Even when I have deep fulfilling relationships with people close to me, I feel uneasy to admit it but I have always found a certain kind of solace in talking to strangers. Or opening up to them. I’ve never understood why and most of the answers to that seem regular. You know the kind, that justifies the act to cover up a deeper psychological tornado.
The popular answer to this behavior, is that, it’s easier to open up to someone when there are zero stakes in it. The person barely knows you and can’t hurt you with the personal details either way. Unless you’re a billionaire. Which you’re not.
I’ve thought about the kind of conversations that I have with strangers. And I think about such things often, because I am remarkably fluffy in the head. What I noticed is most of the conversations revolve around who am I as a person and what do I want in life. What is in my bucket list. What are my sexual preferences. How do I want to spend my life.What do I think of life and God. So on. Now, it’s not like I haven’t had such conversations before with people close to me. I have opened up and I have talked about these things at length with them, but there is still that craving of talking to someone new. What is so magical about unfamiliar people? Is it really about the people or is it the constant urge for self discovery that attracts us to unfamiliar people?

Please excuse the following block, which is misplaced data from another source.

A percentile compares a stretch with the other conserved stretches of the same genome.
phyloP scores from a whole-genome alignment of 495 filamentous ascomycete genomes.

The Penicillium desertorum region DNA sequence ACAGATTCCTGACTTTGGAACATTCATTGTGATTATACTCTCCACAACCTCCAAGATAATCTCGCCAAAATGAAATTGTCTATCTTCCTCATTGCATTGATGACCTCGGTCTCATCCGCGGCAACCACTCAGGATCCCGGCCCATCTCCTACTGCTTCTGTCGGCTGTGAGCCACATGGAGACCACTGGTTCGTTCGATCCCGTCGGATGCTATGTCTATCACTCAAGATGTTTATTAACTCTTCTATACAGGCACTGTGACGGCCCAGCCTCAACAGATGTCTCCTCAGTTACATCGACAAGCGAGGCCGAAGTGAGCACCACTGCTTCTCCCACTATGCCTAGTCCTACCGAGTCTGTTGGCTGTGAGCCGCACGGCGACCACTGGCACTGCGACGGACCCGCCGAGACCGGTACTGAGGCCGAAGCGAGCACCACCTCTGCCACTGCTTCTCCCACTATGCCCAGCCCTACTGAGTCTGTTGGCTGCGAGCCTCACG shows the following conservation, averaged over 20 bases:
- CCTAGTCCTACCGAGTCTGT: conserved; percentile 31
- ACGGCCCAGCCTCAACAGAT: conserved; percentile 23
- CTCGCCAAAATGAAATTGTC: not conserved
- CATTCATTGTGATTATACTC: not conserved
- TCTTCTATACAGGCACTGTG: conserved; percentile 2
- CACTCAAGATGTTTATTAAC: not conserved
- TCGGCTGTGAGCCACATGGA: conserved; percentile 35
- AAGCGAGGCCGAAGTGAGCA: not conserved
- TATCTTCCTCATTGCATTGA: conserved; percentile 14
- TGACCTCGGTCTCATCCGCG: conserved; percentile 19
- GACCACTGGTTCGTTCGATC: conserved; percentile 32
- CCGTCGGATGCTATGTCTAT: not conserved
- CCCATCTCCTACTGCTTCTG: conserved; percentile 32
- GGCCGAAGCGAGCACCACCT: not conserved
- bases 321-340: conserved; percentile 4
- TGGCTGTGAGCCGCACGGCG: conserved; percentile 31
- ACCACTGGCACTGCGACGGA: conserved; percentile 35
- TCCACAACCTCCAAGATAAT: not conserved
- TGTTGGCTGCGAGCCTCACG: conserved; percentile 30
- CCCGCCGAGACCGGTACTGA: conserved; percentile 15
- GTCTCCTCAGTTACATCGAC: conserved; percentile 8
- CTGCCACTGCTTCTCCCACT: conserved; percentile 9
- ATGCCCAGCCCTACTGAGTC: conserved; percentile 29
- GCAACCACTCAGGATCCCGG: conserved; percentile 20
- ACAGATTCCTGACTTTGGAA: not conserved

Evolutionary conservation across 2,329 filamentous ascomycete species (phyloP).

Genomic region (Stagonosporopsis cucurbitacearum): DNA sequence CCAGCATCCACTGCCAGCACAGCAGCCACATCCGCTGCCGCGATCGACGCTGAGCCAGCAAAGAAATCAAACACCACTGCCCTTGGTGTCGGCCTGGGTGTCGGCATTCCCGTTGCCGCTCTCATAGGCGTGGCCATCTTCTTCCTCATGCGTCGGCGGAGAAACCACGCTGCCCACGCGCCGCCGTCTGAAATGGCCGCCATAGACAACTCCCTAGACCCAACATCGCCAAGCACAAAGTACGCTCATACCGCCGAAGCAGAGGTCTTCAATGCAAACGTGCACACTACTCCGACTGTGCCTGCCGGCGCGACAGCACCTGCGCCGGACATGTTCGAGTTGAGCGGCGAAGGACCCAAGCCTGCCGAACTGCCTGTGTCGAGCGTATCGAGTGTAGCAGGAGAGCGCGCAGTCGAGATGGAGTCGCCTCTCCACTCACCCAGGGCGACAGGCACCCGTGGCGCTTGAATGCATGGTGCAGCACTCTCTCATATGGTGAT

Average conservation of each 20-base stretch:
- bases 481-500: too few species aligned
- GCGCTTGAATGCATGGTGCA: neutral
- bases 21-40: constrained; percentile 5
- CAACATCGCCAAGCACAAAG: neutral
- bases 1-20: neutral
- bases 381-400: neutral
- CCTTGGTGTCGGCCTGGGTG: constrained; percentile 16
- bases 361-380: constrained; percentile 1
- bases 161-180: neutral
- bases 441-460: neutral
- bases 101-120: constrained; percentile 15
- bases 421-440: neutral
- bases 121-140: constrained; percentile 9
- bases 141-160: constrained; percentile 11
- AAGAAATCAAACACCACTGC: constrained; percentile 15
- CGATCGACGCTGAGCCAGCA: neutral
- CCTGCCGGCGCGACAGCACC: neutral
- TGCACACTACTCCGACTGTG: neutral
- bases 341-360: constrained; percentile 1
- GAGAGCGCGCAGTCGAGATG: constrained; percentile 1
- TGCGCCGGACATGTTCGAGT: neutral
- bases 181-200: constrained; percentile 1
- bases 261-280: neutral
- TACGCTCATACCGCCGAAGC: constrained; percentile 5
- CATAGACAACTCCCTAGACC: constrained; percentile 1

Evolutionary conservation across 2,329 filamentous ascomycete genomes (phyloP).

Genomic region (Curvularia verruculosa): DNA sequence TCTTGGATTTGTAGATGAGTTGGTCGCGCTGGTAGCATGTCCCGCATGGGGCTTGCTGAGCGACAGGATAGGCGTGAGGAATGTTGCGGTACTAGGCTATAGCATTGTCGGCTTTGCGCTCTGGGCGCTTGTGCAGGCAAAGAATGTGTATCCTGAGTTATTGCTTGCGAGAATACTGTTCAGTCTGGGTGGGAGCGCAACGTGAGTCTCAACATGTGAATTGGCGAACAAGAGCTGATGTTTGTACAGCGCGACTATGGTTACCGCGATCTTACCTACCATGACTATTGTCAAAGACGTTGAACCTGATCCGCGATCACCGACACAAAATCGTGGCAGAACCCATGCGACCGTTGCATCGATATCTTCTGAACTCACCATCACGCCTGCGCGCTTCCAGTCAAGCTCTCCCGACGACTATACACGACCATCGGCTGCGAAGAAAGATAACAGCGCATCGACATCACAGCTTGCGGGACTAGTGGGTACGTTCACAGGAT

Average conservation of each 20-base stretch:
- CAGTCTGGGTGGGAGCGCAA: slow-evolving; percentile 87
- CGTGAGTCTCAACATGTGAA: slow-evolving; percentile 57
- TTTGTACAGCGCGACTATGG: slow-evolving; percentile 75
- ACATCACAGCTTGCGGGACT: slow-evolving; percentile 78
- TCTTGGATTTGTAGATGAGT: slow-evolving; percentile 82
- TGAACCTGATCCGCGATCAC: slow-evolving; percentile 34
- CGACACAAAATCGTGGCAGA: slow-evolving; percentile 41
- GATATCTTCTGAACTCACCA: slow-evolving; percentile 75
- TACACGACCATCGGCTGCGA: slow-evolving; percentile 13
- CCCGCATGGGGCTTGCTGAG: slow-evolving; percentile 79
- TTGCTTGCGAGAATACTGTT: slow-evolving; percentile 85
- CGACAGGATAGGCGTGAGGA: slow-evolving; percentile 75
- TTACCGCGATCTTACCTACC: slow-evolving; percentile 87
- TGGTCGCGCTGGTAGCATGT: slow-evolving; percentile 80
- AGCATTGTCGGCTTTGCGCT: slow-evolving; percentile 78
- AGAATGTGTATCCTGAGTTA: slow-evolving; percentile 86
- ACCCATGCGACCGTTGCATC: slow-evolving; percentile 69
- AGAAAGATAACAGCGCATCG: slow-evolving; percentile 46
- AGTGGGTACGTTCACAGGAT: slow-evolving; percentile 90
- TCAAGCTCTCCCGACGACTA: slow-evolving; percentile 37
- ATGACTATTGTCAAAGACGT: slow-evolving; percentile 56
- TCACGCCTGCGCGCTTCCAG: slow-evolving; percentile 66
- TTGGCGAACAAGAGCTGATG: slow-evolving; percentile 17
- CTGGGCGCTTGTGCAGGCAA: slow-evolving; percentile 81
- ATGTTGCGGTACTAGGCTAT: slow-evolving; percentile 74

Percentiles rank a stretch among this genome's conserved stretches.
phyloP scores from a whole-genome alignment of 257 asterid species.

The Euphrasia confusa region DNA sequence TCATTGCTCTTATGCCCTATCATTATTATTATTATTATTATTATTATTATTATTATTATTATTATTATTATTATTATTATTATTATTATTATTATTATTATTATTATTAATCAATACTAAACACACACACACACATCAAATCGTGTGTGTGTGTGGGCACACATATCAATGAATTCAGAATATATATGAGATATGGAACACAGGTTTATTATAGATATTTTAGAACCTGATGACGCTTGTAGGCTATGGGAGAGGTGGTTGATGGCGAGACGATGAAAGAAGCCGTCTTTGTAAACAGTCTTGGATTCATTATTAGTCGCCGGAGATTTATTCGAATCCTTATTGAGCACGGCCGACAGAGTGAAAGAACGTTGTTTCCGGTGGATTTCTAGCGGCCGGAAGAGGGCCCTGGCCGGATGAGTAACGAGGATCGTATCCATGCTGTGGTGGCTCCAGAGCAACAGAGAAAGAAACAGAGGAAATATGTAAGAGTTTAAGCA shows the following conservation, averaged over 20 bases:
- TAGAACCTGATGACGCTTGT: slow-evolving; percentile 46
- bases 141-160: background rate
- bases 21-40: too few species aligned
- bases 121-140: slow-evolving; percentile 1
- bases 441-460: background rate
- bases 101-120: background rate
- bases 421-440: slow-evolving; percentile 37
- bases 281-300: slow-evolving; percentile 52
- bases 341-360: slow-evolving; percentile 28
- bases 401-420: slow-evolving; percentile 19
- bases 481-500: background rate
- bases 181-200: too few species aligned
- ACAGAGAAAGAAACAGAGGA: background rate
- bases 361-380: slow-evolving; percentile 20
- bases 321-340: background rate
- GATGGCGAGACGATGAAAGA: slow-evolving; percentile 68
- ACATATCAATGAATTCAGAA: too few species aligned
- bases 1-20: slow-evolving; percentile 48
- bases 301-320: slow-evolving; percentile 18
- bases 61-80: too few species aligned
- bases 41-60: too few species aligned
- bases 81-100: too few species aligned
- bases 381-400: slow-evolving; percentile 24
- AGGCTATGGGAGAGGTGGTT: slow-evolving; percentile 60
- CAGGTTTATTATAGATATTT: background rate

For example, I was a certain person in 2016. Throughout 2017, so many variables have changed and influenced who I am and what I want. Nothing is static right? Now a friend who knows me from 2014, will not ask me ‘who are you this year Priyanka’? That’d be a psychotic move. I mean although I know that he/she feels different too but it’s just weird to keep asking ‘who are you as a person and what do you think about life? ‘ every six months.
Whereas with strangers you can keep answering that with different answers overtime, and eventually mapping who you’ve become and what you now want.
Now talking about the past and future. Have you noticed how everything done in the past seem very dramatic and story-like? And everything in the future demands accountability for your actions. For example, if you are a stranger reading this and I told you that I’ve killed someone 12years ago, you’d be curious about the how and why. Maybe in awe, maybe afraid of me. But you’d still be curious and dramatize it. Now if you’re a friend and I tell you that I am gonna kill someone after six months. You’d be horrified and ask me to account for my actions and also think I’m evil and a terribly screwed person. Maybe even report my blog! To tone it down, strangers usually accept the past screw-ups very casually and empathize, whereas people who have known you will ask for answers. Which might be right or wrong, but that’s not the point here.
I think we’re inherently trying to know more about ourselves through others. It’s not the people who attract us. I mean how many varieties of ‘awesome’ can humans really be? They’re humans after all, with basic psycho-social needs. But the constant craving to know ourselves better. That shimmer of hope to discover ourselves in an unfamiliar light. Repeatedly re-evaluating who we are and what do we want through different interactions and experiences seems like a plausible reason.